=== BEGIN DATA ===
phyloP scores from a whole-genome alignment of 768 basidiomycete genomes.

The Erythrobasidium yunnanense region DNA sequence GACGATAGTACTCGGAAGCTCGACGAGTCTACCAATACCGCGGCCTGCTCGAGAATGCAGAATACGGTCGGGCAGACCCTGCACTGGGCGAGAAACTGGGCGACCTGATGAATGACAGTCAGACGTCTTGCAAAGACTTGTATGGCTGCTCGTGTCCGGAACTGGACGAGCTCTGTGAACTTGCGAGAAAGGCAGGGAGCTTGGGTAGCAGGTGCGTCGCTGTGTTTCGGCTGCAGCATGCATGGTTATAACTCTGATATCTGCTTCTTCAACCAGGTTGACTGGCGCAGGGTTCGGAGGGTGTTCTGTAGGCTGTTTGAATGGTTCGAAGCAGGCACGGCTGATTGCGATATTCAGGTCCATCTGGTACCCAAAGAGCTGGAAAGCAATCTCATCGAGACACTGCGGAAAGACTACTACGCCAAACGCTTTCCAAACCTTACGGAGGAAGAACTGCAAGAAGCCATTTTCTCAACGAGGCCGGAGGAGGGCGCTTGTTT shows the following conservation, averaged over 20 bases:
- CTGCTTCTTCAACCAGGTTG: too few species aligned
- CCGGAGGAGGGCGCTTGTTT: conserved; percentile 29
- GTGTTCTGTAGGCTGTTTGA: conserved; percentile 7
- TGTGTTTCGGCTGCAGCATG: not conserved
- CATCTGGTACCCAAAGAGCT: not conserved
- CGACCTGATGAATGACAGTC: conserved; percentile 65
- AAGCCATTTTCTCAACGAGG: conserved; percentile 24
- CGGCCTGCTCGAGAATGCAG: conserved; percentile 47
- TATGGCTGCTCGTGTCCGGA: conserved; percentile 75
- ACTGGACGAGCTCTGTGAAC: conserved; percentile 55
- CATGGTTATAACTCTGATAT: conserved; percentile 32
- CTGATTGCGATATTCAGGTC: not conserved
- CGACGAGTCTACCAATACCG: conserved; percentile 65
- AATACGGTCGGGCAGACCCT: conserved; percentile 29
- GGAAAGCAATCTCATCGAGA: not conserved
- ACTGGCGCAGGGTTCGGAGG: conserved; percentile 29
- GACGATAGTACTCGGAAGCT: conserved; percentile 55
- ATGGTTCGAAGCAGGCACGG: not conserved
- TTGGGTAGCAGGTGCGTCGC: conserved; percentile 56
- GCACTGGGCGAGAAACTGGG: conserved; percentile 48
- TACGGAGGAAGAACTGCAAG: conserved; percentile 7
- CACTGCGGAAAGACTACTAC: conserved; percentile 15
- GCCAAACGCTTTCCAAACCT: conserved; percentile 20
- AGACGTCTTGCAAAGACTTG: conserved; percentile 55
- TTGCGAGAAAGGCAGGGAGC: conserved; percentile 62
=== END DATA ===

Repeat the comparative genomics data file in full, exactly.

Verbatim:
phyloP scores from a whole-genome alignment of 768 basidiomycete genomes.

The Erythrobasidium yunnanense region DNA sequence GACGATAGTACTCGGAAGCTCGACGAGTCTACCAATACCGCGGCCTGCTCGAGAATGCAGAATACGGTCGGGCAGACCCTGCACTGGGCGAGAAACTGGGCGACCTGATGAATGACAGTCAGACGTCTTGCAAAGACTTGTATGGCTGCTCGTGTCCGGAACTGGACGAGCTCTGTGAACTTGCGAGAAAGGCAGGGAGCTTGGGTAGCAGGTGCGTCGCTGTGTTTCGGCTGCAGCATGCATGGTTATAACTCTGATATCTGCTTCTTCAACCAGGTTGACTGGCGCAGGGTTCGGAGGGTGTTCTGTAGGCTGTTTGAATGGTTCGAAGCAGGCACGGCTGATTGCGATATTCAGGTCCATCTGGTACCCAAAGAGCTGGAAAGCAATCTCATCGAGACACTGCGGAAAGACTACTACGCCAAACGCTTTCCAAACCTTACGGAGGAAGAACTGCAAGAAGCCATTTTCTCAACGAGGCCGGAGGAGGGCGCTTGTTT shows the following conservation, averaged over 20 bases:
- CTGCTTCTTCAACCAGGTTG: too few species aligned
- CCGGAGGAGGGCGCTTGTTT: conserved; percentile 29
- GTGTTCTGTAGGCTGTTTGA: conserved; percentile 7
- TGTGTTTCGGCTGCAGCATG: not conserved
- CATCTGGTACCCAAAGAGCT: not conserved
- CGACCTGATGAATGACAGTC: conserved; percentile 65
- AAGCCATTTTCTCAACGAGG: conserved; percentile 24
- CGGCCTGCTCGAGAATGCAG: conserved; percentile 47
- TATGGCTGCTCGTGTCCGGA: conserved; percentile 75
- ACTGGACGAGCTCTGTGAAC: conserved; percentile 55
- CATGGTTATAACTCTGATAT: conserved; percentile 32
- CTGATTGCGATATTCAGGTC: not conserved
- CGACGAGTCTACCAATACCG: conserved; percentile 65
- AATACGGTCGGGCAGACCCT: conserved; percentile 29
- GGAAAGCAATCTCATCGAGA: not conserved
- ACTGGCGCAGGGTTCGGAGG: conserved; percentile 29
- GACGATAGTACTCGGAAGCT: conserved; percentile 55
- ATGGTTCGAAGCAGGCACGG: not conserved
- TTGGGTAGCAGGTGCGTCGC: conserved; percentile 56
- GCACTGGGCGAGAAACTGGG: conserved; percentile 48
- TACGGAGGAAGAACTGCAAG: conserved; percentile 7
- CACTGCGGAAAGACTACTAC: conserved; percentile 15
- GCCAAACGCTTTCCAAACCT: conserved; percentile 20
- AGACGTCTTGCAAAGACTTG: conserved; percentile 55
- TTGCGAGAAAGGCAGGGAGC: conserved; percentile 62